Story provided by Journal Tribune.

After wrapping up the final leg of the lengthy jury selection process Feb. 20, prosecutors and defense attorneys gave opening arguments in the case involving Mark Strong Sr., the Thomaston man who is charged in connection with an alleged prostitution business operated out of a Kennebunk Zumba fitness studio.

Strong, represented by Portland attorney Dan Lilley, has been linked to Alexis Wright of Wells, the owner of Pura Vida Studio, who faces multiple counts of engaging in prostitution, evasion of income tax, and other crimes, and who will likely face trial in May.

For Strong, the beginning of his trial represents a return to court after a delay of several weeks, following prosecutors’ appeal of a decision by Justice Nancy Mills to dismiss 46 of the original 59 counts against him.

Those 46 counts pertained to invasion of privacy. Mills ruled in January that a person committing a crime should have no reasonable expectation of privacy; despite an appeal from Deputy District Attorney Justina McGettigan, the Maine Supreme Judicial Court upheld Mills’ ruling, leaving prosecutors to pursue 12 counts of promotion of prostitution against Strong, all Class D misdemeanors, and one count of conspiracy to promote prostitution, a Class E misdemeanor.

During opening remarks Wednesday, McGettigan told the newly-formed jury that witnesses, who begin testimony Feb. 21, will show a clear link between Strong and the alleged activity that took place at Wright’s fitness studio.

“Strong was actively engaged in that business enterprise,” said McGettigan.

Evidence, she said, includes records of texts, phone calls, emails and video chats, which purportedly depict Strong and Wright engaged in discussions about the business, and testimony will likely include comments from nearby business owners who became suspicious of the Zumba studio after clients were seen entering and exiting the building during off-hours, often with the shades drawn. Law enforcement officials are also expected to testify on evidence seized from Strong’s computer hard drive.

Lilley spent little of his opening argument on the particulars of the case, focusing instead on the burden of proof — the standard, he told the jury, that has to be met before a defendant is found guilty.

“The standard is high,” he said. “We have a system in which, if you’re accused of a crime, the prosecution has to prove [guilt] beyond any reasonable doubt.

“There’s no room in this court for half-justice,” he said. “It’s all or nothing.”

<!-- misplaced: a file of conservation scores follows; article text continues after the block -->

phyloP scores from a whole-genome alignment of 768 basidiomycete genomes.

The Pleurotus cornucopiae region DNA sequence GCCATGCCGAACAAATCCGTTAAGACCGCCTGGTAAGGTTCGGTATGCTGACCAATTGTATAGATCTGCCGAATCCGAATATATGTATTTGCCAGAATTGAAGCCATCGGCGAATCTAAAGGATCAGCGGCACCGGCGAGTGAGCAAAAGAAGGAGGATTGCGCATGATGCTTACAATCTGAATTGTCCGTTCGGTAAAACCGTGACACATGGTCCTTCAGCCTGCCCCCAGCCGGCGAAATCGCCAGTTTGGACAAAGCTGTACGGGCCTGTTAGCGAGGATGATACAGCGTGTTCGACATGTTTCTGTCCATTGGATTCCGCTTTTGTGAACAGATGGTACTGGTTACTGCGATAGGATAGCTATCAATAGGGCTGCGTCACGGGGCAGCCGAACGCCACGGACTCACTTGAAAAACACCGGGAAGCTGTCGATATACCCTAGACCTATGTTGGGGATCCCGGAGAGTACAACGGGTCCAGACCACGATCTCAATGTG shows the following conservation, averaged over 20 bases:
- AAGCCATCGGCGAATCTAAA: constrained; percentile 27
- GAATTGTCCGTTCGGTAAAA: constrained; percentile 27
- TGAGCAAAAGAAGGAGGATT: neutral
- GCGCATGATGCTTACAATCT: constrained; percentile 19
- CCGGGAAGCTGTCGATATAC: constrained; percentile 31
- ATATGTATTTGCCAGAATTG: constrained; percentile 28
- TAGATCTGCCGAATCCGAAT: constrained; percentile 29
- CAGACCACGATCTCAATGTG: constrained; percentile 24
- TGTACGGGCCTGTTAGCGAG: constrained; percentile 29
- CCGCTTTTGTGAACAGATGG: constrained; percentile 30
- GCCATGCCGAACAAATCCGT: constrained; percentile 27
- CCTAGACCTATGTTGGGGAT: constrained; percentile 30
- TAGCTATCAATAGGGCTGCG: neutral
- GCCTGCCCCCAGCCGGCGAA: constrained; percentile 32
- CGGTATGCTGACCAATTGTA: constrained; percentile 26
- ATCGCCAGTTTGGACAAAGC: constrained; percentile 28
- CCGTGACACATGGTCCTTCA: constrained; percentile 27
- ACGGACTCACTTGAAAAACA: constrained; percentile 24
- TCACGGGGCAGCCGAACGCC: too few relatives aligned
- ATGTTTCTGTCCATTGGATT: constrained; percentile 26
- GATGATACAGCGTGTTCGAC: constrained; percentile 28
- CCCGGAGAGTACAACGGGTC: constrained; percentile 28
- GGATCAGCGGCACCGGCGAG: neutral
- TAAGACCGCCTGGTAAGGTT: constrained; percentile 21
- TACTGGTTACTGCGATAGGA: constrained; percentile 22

Lilley acknowledged that Strong and Wright were involved in a sexual relationship, but that no money exchanged hands, suggesting that it was an affair in which there was no proof of Strong’s culpability in any illegal activity. Neither, he said, does the affair prove that Strong consulted Wright with her business, or acted as a “pimp,” or promoter of unlawful acts.

Attorneys’ opening statements came less than two hours after the final formation of the jury, following down-to-the-wire interviews aimed at selecting the best jurors for the remaining slots. Mills, defense attorneys and the prosecution all interviewed select jurors one by one in a side chamber, with media present, to follow up on answers potential jurors had given in a pre-screening questionnaire.

One juror, who owns a landscaping business, was dismissed after he revealed that his list of clients includes people whose names were released by the Kennebunk Police Department in conjunction with the investigation. He also expressed strong feelings about the illegality of prostitution.

“It should be legal,” he said. “I have a strong opinion about that.”

One man who was admitted to the 16-member jury told Mills and attorneys that he once worked for the Kennebunk Police Department for a period of four years in the early 1970s. He subsequently left the law enforcement field, he said, and does not know any current members of the department. When asked if his former involvement with the department would hinder his ability to form an objective assessment of guilt, he said it would not.

Opening arguments began after a break for lunch.

Witness testimony begins Thursday. Mills conjectured that the trial may last from one to three weeks, expecting a verdict will be handed down by the jury in early March.

Journal Tribune staff writer Jeff Lagasse can be contacted at 282-1535, ext. 319 or